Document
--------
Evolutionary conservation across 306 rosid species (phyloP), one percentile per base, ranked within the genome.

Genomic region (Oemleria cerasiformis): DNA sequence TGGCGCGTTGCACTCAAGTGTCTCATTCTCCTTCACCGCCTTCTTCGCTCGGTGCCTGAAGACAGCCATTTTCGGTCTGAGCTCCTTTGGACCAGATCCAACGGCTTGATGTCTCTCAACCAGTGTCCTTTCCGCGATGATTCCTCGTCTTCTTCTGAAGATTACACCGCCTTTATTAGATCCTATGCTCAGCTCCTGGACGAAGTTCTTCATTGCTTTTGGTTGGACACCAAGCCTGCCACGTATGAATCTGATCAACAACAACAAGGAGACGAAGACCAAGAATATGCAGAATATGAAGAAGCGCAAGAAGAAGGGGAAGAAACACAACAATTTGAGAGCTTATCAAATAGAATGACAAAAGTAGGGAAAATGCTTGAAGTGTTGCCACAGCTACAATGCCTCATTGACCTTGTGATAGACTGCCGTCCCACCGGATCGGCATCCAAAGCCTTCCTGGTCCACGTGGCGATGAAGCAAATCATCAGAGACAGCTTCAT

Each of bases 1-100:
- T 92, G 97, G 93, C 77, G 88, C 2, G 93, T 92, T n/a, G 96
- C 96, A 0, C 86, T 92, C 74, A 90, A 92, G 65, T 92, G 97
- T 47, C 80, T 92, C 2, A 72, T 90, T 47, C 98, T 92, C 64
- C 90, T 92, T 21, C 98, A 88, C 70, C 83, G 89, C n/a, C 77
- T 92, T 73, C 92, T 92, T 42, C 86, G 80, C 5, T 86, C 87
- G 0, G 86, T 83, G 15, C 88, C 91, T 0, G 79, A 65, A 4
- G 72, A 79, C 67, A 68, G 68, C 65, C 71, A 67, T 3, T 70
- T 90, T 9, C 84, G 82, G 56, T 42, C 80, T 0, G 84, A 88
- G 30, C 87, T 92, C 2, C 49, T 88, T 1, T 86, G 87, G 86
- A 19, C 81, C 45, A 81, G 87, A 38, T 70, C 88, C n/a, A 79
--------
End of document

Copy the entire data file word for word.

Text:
Evolutionary conservation across 306 rosid species (phyloP), one percentile per base, ranked within the genome.

Genomic region (Oemleria cerasiformis): DNA sequence TGGCGCGTTGCACTCAAGTGTCTCATTCTCCTTCACCGCCTTCTTCGCTCGGTGCCTGAAGACAGCCATTTTCGGTCTGAGCTCCTTTGGACCAGATCCAACGGCTTGATGTCTCTCAACCAGTGTCCTTTCCGCGATGATTCCTCGTCTTCTTCTGAAGATTACACCGCCTTTATTAGATCCTATGCTCAGCTCCTGGACGAAGTTCTTCATTGCTTTTGGTTGGACACCAAGCCTGCCACGTATGAATCTGATCAACAACAACAAGGAGACGAAGACCAAGAATATGCAGAATATGAAGAAGCGCAAGAAGAAGGGGAAGAAACACAACAATTTGAGAGCTTATCAAATAGAATGACAAAAGTAGGGAAAATGCTTGAAGTGTTGCCACAGCTACAATGCCTCATTGACCTTGTGATAGACTGCCGTCCCACCGGATCGGCATCCAAAGCCTTCCTGGTCCACGTGGCGATGAAGCAAATCATCAGAGACAGCTTCAT

Each of bases 1-100:
- T 92, G 97, G 93, C 77, G 88, C 2, G 93, T 92, T n/a, G 96
- C 96, A 0, C 86, T 92, C 74, A 90, A 92, G 65, T 92, G 97
- T 47, C 80, T 92, C 2, A 72, T 90, T 47, C 98, T 92, C 64
- C 90, T 92, T 21, C 98, A 88, C 70, C 83, G 89, C n/a, C 77
- T 92, T 73, C 92, T 92, T 42, C 86, G 80, C 5, T 86, C 87
- G 0, G 86, T 83, G 15, C 88, C 91, T 0, G 79, A 65, A 4
- G 72, A 79, C 67, A 68, G 68, C 65, C 71, A 67, T 3, T 70
- T 90, T 9, C 84, G 82, G 56, T 42, C 80, T 0, G 84, A 88
- G 30, C 87, T 92, C 2, C 49, T 88, T 1, T 86, G 87, G 86
- A 19, C 81, C 45, A 81, G 87, A 38, T 70, C 88, C n/a, A 79